What Are the American Express Chargeback Time Limits for Merchants & Cardmembers?
As a merchant, it’s important to be aware of the American Express chargeback time limits. This way, you can be prepared in the event that a customer disputes a charge with their bank. The following is a breakdown of the chargeback timeline for American Express:
- Initial Dispute Period: A cardholder has 120 days from the date of the transaction to file a dispute with their bank.
- Investigation Period: Once a dispute is filed, American Express has up to 45 days to investigate and make a decision.
- Chargeback Period: If American Express decides in favor of the cardholder, the merchant has 10 days to respond. If the merchant does not respond, or if the response is not satisfactory, the funds will be refunded to the cardholder.
- Appeal Period: If the merchant disagrees with the chargeback decision, they can file an appeal. American Express has up to 30 days to review the appeal and make a decision.
Diffrent Types of American Express Chargebacks
There are four different types of American Express chargebacks, each with their own time limits:
- Fraudulent Transactions: A cardholder has 120 days from the date of the transaction to file a dispute.
- Authorized Users: A cardholder has 120 days from the date of the transaction to file a dispute.
- Item Not Received: A cardholder has 120 days from the date of the transaction to file a dispute.
- Quality Issues: A cardholder has 1 year from the date of the transaction to file a dispute.
It’s important to note that these time limits are for the cardholder to file a dispute with their bank. American Express may investigate disputes that are filed outside of these time limits, but they are not obligated to do so.
Why Are American Express Chargebacks Unique?
There are a few things that make American Express chargebacks unique:
- First, American Express has a “zero liability” policy for fraudulent charges. This means that cardholders are not responsible for any charges that they did not authorize.
- Second, American Express offers a “dispute mediation” service to help resolve disputes between merchants and cardholders. This service is available for disputes that are within the 120-day time limit.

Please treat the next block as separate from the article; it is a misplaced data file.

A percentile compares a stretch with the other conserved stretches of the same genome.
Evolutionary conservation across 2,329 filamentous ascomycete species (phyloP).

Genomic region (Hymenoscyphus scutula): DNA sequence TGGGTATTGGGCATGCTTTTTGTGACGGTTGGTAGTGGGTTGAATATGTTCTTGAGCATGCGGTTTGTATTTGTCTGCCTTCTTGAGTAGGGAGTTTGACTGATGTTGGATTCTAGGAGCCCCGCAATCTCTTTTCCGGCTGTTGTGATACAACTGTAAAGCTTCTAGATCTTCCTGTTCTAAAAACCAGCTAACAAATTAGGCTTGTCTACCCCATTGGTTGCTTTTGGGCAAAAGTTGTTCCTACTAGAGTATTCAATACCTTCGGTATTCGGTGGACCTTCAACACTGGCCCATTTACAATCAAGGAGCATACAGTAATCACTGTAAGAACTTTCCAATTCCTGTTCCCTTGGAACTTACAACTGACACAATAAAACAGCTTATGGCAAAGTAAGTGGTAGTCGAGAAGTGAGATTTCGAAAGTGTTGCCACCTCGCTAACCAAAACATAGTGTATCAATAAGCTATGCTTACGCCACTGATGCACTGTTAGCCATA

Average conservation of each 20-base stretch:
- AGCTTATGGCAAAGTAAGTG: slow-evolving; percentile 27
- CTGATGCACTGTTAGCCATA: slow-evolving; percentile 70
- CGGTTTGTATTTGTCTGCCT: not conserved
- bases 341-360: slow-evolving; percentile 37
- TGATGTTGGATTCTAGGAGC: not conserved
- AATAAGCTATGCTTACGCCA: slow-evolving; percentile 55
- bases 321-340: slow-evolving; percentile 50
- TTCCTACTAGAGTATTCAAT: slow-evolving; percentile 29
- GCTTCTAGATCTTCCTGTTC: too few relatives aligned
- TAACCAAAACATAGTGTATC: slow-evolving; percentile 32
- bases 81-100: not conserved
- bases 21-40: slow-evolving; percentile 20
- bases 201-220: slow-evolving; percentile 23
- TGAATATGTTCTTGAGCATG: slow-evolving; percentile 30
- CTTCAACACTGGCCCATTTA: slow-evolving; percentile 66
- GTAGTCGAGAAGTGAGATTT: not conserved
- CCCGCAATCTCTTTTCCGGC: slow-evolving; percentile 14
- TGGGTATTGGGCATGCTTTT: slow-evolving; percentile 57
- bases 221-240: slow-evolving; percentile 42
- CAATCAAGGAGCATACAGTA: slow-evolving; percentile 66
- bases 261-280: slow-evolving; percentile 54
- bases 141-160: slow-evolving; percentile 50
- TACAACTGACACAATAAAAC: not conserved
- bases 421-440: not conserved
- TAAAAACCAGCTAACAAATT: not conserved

- Finally, American Express has a “chargeback monitoring” program to help identify and prevent fraud. This program is designed to protect merchants from repeat chargebacks.
If you are a merchant who accepts American Express cards, it’s important to be aware of these chargeback time limits. By understanding the chargeback process, you can be prepared in the event that a customer disputes a charge.
How to Prevent American Express Chargebacks?
There are a few things that you can do to prevent American Express chargebacks:
- First, make sure that you have clear and concise policies in place regarding returns, refunds, and cancellations. Make sure that these policies are prominently displayed on your website and in your terms and conditions.
- Second, keep good records of all transactions, including the date, time, amount, and type of purchase. If a cardholder disputes a charge, you will need to provide American Express with this information.
- Third, make sure that your employees are trained on your policies and procedures. They should know how to handle transactions and how to deal with customer complaints.
- Fourth, consider using fraud prevention tools, such as AVS and CVV2 verification. These tools can help to prevent fraudsters from using stolen credit cards.
By following these tips, you can minimize the risk of American Express chargebacks. If a chargeback does occur, you will be prepared with the information and documentation that you need to defend yourself.